Picking up my car at Inuvik airport was relatively straightforward – certainly more straightforward than reserving it in the first place. There’s only one agency in town, and it took quite a bit of research to find Driving Force but eventually I had an SUV reserved.
What I hadn’t remembered is: it had a 100km per day limit, and there would be overage charges of 40 cents per km, and since Inuvik was over 160km each way I had to remember to factor that in. That’s not even including insanely-priced northern fuel, but more on that later.
You’d think for over $150 a day you’d get a nice SUV, but in Inuvik you’d be very, very wrong. I did get a relatively (2-3 years old?) recent Chevy Suburban with room for 14 people…and a crack the entire length of the windshield. Oh well!
The bigger challenge? It was -32 when I arrived, and the Suburban was ice cold inside. I suppose I could have started it and gone back into the airport while it warmed up, but I foolishly waited nearly 15 minute until the inside temperature was warm enough to drive into town.
Maybe a 15-20 minute drive max, and Waze worked like a charm. I found my hotel, The MacKenzie Delta Hotel, and had no problem parking. There were even outlets at each parking spot to plug in the engine heater if needed. I decided to live dangerously, and left it unplugged.
After checking in it was already less than two hours to sunset, so I headed out into the frozen tundra to do a tiny bit of exploring. First stop, only a five minute frozen walk from my hotel, was the igloo-shaped Our Lady of Victory Catholic Church:
It said there were tours three days a week at 6pm, and luckily one was today, so I stopped by at 6pm for a tour. Shockingly in the middle of winter, I was the only tourist. Unfortunately the priest was about to head out, and the nice lady who usually did the tour had to run to a dinner for her sister’s birthday. She offered me her phone number, however, and told me to call her the next day and she’d give me a tour any time. True northern hospitality!
A quick look at the inside of the church before heading out:
The hotel seemed to be the most popular dinner option, since there weren’t m/any real restaurants in town per se. One of the two was called The Roost, and TripAdvisor reviews seemed to say it was decent. It was basically a fast-food joint that did a decent takeout business, but it was just me and a group of teenagers eating.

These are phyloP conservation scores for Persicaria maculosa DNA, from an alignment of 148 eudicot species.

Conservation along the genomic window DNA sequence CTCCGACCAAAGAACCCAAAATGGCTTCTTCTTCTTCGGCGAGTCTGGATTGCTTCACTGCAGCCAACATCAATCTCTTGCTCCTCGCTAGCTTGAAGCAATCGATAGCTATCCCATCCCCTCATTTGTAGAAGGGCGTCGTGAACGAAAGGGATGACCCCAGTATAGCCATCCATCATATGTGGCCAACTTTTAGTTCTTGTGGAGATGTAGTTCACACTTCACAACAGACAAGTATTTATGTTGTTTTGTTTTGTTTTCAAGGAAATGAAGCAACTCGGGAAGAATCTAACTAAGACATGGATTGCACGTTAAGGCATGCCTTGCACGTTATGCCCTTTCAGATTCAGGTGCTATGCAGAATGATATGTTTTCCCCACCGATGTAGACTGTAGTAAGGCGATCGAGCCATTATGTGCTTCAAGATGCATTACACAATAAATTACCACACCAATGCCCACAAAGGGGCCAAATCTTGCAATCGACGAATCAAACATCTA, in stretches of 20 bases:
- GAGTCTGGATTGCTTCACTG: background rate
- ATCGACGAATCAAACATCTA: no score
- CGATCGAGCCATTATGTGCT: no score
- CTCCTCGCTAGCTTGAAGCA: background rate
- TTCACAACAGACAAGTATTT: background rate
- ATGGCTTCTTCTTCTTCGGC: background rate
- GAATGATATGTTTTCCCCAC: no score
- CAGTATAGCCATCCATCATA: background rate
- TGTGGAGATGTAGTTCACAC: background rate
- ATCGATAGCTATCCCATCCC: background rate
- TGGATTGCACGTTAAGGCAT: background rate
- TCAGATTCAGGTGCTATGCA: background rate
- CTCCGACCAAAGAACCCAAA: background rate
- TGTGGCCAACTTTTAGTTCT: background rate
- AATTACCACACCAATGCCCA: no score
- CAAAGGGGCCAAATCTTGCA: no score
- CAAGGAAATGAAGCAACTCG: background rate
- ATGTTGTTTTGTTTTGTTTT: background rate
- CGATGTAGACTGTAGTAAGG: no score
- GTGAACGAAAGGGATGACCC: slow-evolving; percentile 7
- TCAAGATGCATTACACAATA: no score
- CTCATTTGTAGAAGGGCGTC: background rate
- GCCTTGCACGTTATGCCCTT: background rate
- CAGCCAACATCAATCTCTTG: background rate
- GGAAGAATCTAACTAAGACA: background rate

They were having poutine, and I went with the Roost special pizza…just over C$30 for an individual pizza and can of pop. Expensive for sure, but not OMG outrageous. It was at least reasonably tasty, but definitely not gourmet. My arteries would also hate me later.
I felt like a bit of exploring after dinner, and on the walk back was the one bar in town called The Trapper Pub. It was dark, and only about 15-20 people lurking about on the inside…and eventually I got a Kokanee and set to people-watching.
The Trapper was certainly a rough crowd, all local, with quite a few who looked barely able to keep upright. Keep in might it wasn’t even 8pm yet.
Midway through my second Kokanee I heard a crash, lots of loud cursing, and screaming, and turned to see the bartender dragging a drunk patron out of the bar by the neck. He managed to get himself upright, but not for long…and a quick slug from either the bartender or a bystander (couldn’t tell) had him down for the count again so he could be dragged outside.
That was my cue to head out and call it a night. Bit more adventure than I’d bargained for!
After a delightful nine+ hours of sleep, I headed down to the hotel restaurant, which as far as I could tell was the only place in town that served breakfast. Omelet du jour and coffee, with a huge helping of spuds and toast was under $20, so definitely one of the better bargains in town. It was about 9am when I finished and still pitch black outside, so up to my room to chill a bit while the sun came up.